Austin, TX (PRWEB) October 29, 2013
Whats a girl to do? Bullies, drugs and alcohol, and unrealistic images of women in the media top the list (80%, 75% and 74%, respectively) perceived by U.S. adults to be threats to girls under 18s positive self-image, according to an online national survey of more than 2,000 U.S. adults by Harris Interactive on behalf of The Girls Empowerment Network, also known as GENaustin, in October 2013. Alongside those familiar concerns, nearly seven-in-ten (69%) adults pointed to inappropriate use of technology such as social media and texting as damaging to a young girls self-image.
Nearly half (45%) of adults say a positive role model is the biggest asset to a girls healthy and positive self-image. Topping the list of positive role models for girls are First Lady Michelle Obama (50%), Olympic gymnast Gabby Douglas (42%), Oprah Winfrey (41%) and Supreme Court Justice Sonia Sotomayor (36%). Other adults preferred business leaders and entrepreneurs as role models, including Facebook executive Sheryl Sandberg (16%), Yahoo! CEO Marissa Mayer (23%), and fashion entrepreneurs Mary Kate and Ashley Olsen (10%). The least popular choice was singer Miley Cyrus (2%), though four percent of adults ages 18-34 believe she is a positive role model for girls under 18.
The survey, commissioned by GENaustin, which creates after-school programs and workshops for girls and parents, points to the importance of role models and social emotional skills, like having healthy friendships and setting goals. GENaustins upcoming We Are Girls conference on November 9, 2013, in Austin, Texas, provides a full-day of activities and workshops designed to support and guide girls as they navigate the unique pressures of girlhood.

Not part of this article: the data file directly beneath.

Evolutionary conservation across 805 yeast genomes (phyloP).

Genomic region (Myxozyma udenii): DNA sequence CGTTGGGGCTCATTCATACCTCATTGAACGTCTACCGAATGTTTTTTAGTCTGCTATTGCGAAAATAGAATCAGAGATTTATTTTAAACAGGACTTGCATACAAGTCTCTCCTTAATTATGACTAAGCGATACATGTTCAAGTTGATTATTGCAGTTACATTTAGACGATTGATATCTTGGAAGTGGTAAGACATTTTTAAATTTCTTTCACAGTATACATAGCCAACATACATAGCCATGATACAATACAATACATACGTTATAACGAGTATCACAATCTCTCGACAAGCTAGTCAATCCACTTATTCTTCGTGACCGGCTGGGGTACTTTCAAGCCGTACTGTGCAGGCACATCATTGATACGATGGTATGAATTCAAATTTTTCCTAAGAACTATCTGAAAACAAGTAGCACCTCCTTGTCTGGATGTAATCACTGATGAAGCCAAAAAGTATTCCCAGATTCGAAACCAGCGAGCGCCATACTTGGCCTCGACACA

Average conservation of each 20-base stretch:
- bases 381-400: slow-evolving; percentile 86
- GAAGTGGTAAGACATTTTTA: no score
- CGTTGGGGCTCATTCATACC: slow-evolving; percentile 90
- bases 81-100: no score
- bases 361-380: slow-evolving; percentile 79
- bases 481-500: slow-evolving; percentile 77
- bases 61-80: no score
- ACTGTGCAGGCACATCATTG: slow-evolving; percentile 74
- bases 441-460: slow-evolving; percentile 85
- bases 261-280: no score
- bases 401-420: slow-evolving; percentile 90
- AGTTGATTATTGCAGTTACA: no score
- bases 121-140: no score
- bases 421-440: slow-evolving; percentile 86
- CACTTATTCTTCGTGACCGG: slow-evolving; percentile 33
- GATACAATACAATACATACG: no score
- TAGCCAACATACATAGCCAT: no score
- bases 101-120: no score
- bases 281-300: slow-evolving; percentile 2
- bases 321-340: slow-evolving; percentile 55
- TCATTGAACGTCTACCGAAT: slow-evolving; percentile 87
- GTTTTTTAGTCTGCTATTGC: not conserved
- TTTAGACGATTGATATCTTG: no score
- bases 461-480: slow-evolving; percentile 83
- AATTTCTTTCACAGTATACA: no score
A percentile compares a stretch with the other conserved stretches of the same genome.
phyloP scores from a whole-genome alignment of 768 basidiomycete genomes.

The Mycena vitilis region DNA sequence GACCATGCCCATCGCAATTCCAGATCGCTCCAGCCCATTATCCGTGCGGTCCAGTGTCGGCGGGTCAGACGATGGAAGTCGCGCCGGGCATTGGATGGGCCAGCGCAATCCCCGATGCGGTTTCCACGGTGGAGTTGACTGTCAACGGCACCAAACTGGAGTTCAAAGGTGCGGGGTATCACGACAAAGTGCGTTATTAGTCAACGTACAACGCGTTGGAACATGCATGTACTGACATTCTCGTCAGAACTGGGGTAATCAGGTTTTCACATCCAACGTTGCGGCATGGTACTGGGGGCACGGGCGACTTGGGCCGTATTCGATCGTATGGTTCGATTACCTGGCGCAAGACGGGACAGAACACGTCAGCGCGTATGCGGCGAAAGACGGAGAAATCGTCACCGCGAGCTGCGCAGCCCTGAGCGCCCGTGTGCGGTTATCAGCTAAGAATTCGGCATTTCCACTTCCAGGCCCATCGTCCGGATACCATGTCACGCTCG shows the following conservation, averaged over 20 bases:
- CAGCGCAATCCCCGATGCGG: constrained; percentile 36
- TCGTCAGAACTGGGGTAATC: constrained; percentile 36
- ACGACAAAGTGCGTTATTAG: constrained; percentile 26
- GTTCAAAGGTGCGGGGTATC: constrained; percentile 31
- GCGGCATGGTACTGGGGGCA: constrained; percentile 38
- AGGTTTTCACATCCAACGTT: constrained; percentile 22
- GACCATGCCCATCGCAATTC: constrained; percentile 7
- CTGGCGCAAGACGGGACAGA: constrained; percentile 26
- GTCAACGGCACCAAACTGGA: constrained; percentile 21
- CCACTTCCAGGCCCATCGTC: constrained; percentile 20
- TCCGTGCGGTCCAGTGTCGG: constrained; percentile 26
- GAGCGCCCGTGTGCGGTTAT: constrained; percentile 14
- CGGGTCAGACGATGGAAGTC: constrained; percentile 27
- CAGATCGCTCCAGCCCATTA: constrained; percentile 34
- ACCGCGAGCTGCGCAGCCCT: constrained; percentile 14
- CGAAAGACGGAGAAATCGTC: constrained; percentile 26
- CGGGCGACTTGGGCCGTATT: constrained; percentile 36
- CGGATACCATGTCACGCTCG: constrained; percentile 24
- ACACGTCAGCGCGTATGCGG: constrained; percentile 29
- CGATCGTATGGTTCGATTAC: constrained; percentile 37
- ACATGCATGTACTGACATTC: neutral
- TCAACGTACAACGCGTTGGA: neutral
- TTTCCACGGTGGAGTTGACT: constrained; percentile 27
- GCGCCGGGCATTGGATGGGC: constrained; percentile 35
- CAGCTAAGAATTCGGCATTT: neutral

We know that when girls have a healthy and positive self-image, they are more likely to do better in school, have supportive friendships, and are at lower risk for eating disorders and other self-injury behaviors, says Julia Cuba, LSW, executive director of GENaustin. Clearly, their social media use is a growing concern for the adults in their lives. We believe that creative and empowering programs like ours can help girls make wise choices in all areas of their lives, including social media.
Women largely agree (74%) that unrealistic images of women in media can affect girls positive self-image. However, younger men and women (ages 18-44) are miles apart on this point. Nearly four out of five women (77%) in this age range agree that medias images of women are harmful to girls, compared to less than two-thirds of men (60%).
GENaustin has been working with girls for sixteen years, and in our experience, a girls media literacy and her body image can be closely related, says Cuba. When girls understand that what they see on billboards, in catalogs and magazines, especially advertising, is manufactured and manipulated, they are relieved. They also get mad and thats empowering.
GENaustins Cuba observes that there may be a disconnect between our societys concern with bullying and its solutions. Eighty percent of adults see bullies as a threat, yet only 18 percent selected friendship skills as the biggest asset for a girls self-image.
Learning to cultivate healthy friendships prevents bullying going both ways, its not just a defensive strategy, says Cuba. Girls who learn the values of friendship make better choices and learn to change their own behavior this helps girls who may be targets and the girl who may be likely to taunt her peers.
Regarding the threats to girls positive self-image, additional survey insights include: